here in town, and they would demand excruciating detail in my bids.
One day while there, I saw one of the secretaries copying >exactly<
the verbage of my bid into their contract. I was pleased, as it used
to take me more time to describe the work in a bid as it did to do the
take off. However, I was informed by this new secretary that they
always used my detailed bid as specs for that aspect of their work.
Contacting one of the job supers, he informed me that they >always<
used my specs, my takeoffs on material, and my price when bidding as
they knew I would do the work as I bid it. However, he told me that
they only used me when they couldn't find anyone cheaper. And you
guessed it, it wasn't all that hard since they provided my competitors
with my scope of work, my methods, and my material takeoffs from the
plans. That alone could save them 8 - 12 hours on the estimating and
Needless to say, I didn't need the experience in bidding and typing.
I never bid anything else with him.
Trust your instincts and your wallet. If they want your drawings,
sell them. Unless it is the nature of your business like California
closets, charge for drawings or extensive, complicated bids, applying
any fees towards your bid if you get the work. Simple straightforward
bids are hard to charge for, especially if you write them up on site
and hand them a copy. But anything else...
I don't mind having my bid shopped, nor my contract. Happens all the
time with all of us in the service industry. I certainly don't mind
any competition. I am thankful that with the years I have in the
business as a remodel/repair contractor, >all< of my business is
referral. That doesn't mean the I will get the job, but it does mean
someone has talked to a previous client that was happy enough to
OK, OK... off the soapbox now.
I have a young guy that worked for me years ago that is struggling to
get started, so I think this thread must have hit a nerve..
I can second this. I am not a full-time pro, but I do commissioned work.
On several occasions I have given people a ballpark rough estimate so they know
what they are in for before even starting and wasting my time with measure-ups
and plan drawings .... so if I go "that'll be in the ballpark of 350 to 450"
you can just bet they'll hear "that'll cost 350, max". Definitely, ballpark-
estimate on the high side ;-)
Couple of good friends of mine [repeatedly] would take on quotes for kitchens,
spend a couple of days measuring, drawing plans, drawing alternate plans, write
up a proposal and then go back with that to a [known miser] and be pissed off
because he didn't want to pay that much ... could've saved themselves a lot of
work by firing off a quick estimate. Which, i.m.o. they ought to have been able
to do since they did that kind of work for years.
firstname dot lastname at gmail fullstop com
On Mon, 19 Mar 2007 12:00:32 -0700, firstname.lastname@example.org wrote:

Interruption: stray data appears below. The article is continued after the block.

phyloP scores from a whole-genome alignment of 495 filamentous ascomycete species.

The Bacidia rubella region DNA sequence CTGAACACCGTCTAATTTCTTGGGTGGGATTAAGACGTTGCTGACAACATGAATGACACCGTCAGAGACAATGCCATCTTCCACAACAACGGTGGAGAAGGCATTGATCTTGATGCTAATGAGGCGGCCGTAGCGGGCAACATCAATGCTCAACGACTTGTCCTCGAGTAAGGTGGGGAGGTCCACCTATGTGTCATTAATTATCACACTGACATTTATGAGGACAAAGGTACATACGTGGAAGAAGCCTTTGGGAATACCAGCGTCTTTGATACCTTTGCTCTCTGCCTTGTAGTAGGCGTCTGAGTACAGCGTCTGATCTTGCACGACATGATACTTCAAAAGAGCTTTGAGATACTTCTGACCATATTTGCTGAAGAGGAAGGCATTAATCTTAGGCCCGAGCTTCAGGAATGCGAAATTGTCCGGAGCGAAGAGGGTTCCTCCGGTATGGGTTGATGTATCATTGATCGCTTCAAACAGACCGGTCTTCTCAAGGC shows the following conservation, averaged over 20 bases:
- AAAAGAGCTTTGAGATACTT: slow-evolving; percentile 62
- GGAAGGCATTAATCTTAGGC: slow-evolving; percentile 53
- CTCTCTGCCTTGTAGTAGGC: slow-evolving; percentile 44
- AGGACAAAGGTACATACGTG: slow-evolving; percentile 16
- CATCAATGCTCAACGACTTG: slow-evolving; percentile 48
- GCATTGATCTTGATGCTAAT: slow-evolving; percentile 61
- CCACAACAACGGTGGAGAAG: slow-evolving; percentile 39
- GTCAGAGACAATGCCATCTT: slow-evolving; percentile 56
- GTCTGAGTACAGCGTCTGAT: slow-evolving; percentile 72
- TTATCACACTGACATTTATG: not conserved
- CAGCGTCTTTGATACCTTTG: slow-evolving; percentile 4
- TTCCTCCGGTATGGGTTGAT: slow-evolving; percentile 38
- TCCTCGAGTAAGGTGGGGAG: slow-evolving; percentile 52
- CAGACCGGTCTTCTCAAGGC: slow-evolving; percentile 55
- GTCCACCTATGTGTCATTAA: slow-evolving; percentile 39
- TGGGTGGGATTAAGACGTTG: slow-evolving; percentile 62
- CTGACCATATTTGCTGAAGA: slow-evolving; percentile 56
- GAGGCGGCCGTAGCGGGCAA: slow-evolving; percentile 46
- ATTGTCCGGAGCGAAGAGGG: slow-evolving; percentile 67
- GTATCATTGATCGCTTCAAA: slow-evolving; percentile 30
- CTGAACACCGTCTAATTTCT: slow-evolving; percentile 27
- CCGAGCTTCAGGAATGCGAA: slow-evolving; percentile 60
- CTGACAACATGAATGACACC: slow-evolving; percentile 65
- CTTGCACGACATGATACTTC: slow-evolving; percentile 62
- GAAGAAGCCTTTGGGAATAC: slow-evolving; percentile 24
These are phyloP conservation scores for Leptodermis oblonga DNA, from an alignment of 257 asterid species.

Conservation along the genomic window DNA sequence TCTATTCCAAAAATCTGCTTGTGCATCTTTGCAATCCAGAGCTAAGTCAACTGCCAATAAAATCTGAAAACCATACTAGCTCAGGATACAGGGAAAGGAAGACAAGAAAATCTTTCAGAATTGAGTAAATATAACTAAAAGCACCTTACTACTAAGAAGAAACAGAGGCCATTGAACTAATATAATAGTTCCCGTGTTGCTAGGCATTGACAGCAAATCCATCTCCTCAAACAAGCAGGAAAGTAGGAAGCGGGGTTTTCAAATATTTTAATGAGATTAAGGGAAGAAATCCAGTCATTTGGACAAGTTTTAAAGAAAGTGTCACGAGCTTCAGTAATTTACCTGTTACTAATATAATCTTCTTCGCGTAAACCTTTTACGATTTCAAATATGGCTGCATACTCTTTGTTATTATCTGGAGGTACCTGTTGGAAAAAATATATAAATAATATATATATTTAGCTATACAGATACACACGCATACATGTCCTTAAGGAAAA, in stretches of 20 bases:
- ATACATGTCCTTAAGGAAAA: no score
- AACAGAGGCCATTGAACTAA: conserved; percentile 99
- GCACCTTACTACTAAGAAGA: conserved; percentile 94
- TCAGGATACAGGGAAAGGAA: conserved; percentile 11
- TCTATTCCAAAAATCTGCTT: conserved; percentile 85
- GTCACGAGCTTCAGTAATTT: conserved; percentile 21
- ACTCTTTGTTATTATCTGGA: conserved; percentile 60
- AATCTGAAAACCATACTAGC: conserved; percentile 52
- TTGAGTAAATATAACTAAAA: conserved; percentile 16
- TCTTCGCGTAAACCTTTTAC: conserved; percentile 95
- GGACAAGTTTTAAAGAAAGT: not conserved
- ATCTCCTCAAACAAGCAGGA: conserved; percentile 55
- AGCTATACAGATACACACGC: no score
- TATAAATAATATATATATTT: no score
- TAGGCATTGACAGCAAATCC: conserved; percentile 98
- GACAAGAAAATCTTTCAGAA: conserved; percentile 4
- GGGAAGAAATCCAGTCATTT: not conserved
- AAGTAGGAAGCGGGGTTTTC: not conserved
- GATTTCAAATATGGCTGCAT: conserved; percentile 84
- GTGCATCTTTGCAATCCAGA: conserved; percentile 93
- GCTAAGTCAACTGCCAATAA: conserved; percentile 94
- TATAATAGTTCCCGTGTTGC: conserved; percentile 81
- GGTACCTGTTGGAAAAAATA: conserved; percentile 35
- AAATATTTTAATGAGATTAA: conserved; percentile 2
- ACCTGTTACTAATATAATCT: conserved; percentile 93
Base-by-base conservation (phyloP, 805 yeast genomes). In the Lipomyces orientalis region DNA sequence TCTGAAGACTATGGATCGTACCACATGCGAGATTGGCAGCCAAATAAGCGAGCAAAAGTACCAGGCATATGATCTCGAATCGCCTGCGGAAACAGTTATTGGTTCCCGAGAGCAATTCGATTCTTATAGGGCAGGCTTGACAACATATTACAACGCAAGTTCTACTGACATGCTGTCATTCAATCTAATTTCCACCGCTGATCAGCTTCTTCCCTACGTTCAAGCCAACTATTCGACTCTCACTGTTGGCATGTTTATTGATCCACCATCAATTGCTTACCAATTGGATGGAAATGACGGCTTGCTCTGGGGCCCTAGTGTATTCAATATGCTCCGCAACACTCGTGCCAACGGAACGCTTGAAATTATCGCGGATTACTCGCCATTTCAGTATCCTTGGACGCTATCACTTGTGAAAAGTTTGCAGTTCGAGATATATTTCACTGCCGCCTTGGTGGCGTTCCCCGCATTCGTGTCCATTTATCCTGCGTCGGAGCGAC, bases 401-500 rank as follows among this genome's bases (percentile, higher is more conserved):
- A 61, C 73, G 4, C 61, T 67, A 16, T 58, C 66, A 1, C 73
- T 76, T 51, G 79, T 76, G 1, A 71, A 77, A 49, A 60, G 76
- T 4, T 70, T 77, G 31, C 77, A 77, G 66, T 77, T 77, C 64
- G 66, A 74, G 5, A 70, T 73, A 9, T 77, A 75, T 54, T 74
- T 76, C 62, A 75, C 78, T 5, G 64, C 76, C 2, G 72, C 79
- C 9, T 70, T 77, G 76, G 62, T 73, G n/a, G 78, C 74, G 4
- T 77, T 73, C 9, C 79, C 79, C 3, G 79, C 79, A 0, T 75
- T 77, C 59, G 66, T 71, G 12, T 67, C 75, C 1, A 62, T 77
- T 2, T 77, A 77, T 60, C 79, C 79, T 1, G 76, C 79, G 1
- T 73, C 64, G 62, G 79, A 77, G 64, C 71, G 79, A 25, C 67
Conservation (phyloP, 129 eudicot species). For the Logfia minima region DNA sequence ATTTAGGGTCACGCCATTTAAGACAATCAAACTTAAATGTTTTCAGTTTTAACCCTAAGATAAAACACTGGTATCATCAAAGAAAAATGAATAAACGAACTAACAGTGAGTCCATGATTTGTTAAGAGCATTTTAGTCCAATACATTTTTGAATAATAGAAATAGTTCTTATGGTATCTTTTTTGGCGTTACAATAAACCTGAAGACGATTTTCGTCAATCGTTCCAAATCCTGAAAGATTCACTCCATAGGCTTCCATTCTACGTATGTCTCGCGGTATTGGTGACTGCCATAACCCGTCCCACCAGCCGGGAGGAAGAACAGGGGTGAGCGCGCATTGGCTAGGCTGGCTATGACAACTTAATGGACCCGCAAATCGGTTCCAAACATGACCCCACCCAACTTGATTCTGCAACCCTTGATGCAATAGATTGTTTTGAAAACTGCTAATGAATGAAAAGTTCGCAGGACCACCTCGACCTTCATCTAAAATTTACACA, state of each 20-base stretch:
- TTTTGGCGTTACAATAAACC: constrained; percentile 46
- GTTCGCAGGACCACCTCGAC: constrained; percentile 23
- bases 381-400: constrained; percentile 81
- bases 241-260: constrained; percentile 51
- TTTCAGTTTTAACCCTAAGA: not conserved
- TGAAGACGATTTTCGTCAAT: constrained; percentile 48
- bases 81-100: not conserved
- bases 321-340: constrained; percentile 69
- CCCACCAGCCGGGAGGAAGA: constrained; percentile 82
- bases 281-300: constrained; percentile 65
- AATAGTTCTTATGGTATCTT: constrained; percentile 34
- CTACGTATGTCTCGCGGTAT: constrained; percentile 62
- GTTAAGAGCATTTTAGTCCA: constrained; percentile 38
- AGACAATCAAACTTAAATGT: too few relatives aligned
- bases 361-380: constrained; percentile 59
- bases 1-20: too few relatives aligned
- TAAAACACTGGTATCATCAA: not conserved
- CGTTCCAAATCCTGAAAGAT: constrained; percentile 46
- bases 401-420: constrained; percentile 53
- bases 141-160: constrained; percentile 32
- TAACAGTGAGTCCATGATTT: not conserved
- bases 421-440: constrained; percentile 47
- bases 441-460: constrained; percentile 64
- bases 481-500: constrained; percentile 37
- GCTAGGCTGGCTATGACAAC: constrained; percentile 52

Both good points, other posts in this thread appear to confuse a bid
with detailed take off. This leaves a lot of room to be disappointed
and wasted effort.
If a job is more than simple, it is perfectly acceptable to charge
your client the time it takes to generate design drawings. (That's
what architects do.) It could just be an hour or two--these don't need
to be complete or indicate all the subtleties you'll actually need to
draw in building the thing, just enough that both parties can agree on
the task. If you know what you're doing, these will be enough to do a
takeoff to within about 10-20% the real price. Properly note this
contingency and the client sees the margin of error and recognizes
you're being honest. Throw in alternates for variations of wood
species or other choices, and allowances for purchasing items like
hardware or lighting that they may wish to upgrade.
If you can't do simple and quick design drawings to get to this point,
you (or the client) should hire someone else to do them. I know plenty
of designers, architects, and students who moonlight, it is no problem
these days to find someone. (Tip: India works while you are sleeping,
is a 12-hr turnaround, and charges 10% your cost.) A good drawing/CAD
program is a plus, but hand drafted typicals can be cut/pasted either
physically or electronically to do the job. Or if your work is mostly
the custom type, you probably already have the artistic skills to draw
quickly and accurately without relying on a library of drawing parts.
(A large mis-match between your skills of woodworking and drawing may
indicate you're over-reaching for your market.) Or grow the
relationship with someone you trust to do the actual shop drawings and
spend more time in the shop!
The best part about design drawings is that they help you gage a
client's commitment towards the project. And they are actually getting
something for their money. If they pay for the design drawings
(cabinet elevations at 3/8" or 1/2" scale, maybe a section or two at
1-1/2") even if they don't want to use you to build them, they have
still received some service for their minimal investment. They can
also take these to someone else to build without you feeling ripped
If a woodworker is doing complete shop drawings for an estimate, they
either don't have enough experience to make a reasonable estimate of
it or they don't mind taking the risk of loosing the value of their
Steve Hall wrote:
> Both good points, other posts in this thread appear to confuse a bid
> with detailed take off. This leaves a lot of room to be disappointed
> and wasted effort.
Memories of times past.
At one time in my career would do guaranteed take offs of electrical
equipment that is to be purchased by the mechanical contractor, but
installed by the electrical contractor.
Made the mechanical contractors warm and fuzzy and was good business
for my employer.